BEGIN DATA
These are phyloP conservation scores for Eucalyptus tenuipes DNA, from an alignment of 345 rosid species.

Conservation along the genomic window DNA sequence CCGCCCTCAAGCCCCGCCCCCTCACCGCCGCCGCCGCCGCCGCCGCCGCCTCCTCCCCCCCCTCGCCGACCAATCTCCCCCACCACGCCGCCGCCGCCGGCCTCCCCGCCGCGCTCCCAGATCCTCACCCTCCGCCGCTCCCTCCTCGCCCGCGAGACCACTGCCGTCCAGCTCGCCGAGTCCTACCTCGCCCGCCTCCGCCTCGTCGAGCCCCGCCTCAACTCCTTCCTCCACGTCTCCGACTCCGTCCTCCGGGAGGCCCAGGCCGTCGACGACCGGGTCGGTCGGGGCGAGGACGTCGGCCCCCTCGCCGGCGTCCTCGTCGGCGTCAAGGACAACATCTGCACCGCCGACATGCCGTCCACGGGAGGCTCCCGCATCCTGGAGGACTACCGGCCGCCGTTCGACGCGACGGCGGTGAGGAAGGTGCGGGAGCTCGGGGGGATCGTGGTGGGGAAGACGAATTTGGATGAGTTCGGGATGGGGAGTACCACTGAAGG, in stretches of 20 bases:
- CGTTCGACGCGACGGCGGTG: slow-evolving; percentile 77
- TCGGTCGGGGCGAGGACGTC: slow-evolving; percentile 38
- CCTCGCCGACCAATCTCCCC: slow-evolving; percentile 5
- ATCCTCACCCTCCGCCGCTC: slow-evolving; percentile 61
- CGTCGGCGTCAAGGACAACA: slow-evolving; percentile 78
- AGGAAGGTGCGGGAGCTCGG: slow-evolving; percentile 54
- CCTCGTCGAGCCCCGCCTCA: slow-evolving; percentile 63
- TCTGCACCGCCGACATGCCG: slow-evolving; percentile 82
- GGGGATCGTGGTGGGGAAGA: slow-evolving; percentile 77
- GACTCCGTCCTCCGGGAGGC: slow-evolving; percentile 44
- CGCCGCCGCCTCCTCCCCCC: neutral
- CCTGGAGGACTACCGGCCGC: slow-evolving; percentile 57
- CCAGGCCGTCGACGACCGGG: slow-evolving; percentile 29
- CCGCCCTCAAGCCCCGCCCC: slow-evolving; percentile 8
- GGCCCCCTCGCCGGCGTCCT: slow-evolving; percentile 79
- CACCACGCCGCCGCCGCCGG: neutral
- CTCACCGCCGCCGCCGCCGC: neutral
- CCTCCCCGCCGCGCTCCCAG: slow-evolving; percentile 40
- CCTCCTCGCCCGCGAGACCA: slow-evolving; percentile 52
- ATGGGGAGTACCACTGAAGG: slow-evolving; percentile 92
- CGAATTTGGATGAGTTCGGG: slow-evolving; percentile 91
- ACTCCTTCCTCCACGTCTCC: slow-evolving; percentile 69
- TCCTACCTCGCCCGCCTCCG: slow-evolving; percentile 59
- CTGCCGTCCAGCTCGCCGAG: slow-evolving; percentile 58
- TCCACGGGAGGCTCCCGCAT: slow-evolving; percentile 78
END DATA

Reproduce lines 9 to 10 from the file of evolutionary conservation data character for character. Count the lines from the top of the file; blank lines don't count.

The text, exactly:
- CCTCGTCGAGCCCCGCCTCA: slow-evolving; percentile 63
- TCTGCACCGCCGACATGCCG: slow-evolving; percentile 82